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Socrates - Line in the Sand Free Essay, Term Paper and Book Report

Socrates once said, “Let him that would move the world first move himself.” Theorists, historians and authors have all spent centuries trying to set the boundaries of justifiable civil disobedience and the relationship between the people and their government. It is a question that has many considerations and exceptions, and is rarely definitively answered with satisfaction. There is this imaginary line drawn in the sand that these philosophers continue to move and re-stipulate, jumping from one side to the other. From Plato to Thoreau, MLK Jr. to Socrates, the right to stand up against government in disagreement and how it should be done has been contested. To say that a person is acting civilly disobedient is to say that she is protesting against laws she believes are unjust. Civil disobedience, according to The Merriam-Webster Online Dictionary, is the “refusal to obey governmental demands or commands especially as a nonviolent and usually collective means of forcing concessions from the government.” However, while Socrates believes in civil disobedience, he argues that it is......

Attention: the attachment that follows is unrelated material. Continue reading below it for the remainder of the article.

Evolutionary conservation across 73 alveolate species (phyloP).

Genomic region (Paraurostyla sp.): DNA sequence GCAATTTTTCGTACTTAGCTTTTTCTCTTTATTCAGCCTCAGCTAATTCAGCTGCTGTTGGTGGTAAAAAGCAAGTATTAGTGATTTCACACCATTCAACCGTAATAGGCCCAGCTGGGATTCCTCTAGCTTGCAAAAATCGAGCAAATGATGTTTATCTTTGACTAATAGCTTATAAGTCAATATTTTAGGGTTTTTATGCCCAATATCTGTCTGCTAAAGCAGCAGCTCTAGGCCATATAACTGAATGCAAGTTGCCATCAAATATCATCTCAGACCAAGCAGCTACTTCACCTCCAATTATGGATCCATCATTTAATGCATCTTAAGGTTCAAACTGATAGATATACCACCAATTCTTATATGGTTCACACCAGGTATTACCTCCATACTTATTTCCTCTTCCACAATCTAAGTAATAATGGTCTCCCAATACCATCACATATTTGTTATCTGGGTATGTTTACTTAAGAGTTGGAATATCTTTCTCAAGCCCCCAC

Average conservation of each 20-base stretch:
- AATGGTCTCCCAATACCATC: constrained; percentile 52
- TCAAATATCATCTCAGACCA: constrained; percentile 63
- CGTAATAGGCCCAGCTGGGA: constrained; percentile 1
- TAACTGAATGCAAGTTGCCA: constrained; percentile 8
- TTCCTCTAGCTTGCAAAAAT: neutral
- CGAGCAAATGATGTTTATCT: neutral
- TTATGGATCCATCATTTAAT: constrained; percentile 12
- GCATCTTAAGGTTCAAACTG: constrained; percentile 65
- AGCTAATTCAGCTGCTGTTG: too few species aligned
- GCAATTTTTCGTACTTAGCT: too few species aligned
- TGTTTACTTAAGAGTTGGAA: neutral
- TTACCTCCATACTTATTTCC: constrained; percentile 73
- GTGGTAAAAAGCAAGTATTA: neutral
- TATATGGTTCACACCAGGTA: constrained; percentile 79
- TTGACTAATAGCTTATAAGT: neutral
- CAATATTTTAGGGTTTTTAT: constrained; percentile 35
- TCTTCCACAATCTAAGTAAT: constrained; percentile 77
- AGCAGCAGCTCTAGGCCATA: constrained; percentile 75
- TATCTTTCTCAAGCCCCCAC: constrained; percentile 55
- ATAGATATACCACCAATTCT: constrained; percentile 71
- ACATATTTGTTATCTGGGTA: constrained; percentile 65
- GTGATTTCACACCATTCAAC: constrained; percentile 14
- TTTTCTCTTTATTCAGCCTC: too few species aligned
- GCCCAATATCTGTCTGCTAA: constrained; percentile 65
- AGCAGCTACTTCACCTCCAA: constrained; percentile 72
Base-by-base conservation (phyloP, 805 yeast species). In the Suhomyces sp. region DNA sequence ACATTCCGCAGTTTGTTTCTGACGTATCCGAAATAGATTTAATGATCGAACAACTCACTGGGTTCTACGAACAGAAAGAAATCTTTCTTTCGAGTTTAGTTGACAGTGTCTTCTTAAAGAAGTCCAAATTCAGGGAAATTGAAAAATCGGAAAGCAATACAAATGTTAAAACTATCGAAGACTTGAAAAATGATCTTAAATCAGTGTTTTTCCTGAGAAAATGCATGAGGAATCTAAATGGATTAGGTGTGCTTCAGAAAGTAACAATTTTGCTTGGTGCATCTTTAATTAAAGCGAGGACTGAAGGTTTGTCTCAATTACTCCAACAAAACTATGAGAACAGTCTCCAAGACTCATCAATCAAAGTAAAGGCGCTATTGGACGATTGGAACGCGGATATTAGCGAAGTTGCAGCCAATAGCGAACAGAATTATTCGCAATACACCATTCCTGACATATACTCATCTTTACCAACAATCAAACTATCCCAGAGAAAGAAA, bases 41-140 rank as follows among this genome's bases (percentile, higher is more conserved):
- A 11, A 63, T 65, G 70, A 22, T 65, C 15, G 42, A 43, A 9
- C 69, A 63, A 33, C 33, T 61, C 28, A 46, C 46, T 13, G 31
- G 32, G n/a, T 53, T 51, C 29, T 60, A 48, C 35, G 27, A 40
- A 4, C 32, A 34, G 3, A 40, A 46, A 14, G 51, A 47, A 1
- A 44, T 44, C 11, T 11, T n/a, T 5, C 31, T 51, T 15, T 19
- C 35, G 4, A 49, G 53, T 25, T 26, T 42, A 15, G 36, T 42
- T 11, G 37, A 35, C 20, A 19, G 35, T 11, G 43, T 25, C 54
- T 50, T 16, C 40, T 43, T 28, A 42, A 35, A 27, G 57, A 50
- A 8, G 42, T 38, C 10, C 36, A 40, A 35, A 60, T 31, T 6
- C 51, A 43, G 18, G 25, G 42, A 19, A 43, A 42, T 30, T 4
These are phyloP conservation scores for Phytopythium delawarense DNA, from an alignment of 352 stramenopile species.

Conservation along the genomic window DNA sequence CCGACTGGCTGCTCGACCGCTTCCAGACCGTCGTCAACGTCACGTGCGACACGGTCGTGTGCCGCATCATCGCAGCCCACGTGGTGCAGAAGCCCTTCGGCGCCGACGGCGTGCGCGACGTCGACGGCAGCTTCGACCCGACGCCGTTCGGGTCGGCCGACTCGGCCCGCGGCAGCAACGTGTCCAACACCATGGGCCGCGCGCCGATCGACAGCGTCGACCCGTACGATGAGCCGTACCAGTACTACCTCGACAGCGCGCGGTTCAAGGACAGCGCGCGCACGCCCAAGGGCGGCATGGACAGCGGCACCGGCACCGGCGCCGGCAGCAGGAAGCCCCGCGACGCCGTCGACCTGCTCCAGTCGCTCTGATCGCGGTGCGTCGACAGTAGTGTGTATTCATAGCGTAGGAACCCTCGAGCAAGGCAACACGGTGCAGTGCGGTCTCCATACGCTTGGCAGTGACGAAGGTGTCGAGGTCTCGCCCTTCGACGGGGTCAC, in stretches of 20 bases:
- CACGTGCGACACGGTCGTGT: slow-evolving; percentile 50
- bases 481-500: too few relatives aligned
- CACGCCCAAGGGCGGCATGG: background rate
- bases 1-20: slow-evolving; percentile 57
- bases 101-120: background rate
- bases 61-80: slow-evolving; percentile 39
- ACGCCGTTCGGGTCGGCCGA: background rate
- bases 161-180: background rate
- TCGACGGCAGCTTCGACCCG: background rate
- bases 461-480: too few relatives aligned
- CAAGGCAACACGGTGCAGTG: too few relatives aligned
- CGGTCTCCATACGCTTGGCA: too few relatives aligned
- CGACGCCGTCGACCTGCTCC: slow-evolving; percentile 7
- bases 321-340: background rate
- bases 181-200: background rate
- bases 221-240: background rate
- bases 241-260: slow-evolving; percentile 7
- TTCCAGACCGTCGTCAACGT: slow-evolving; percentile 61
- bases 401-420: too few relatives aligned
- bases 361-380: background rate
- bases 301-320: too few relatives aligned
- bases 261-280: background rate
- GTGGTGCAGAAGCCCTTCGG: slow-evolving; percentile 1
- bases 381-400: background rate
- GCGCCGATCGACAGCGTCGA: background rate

Word Count: 1757
Page Count: 7  (250 words a page / double spaced)

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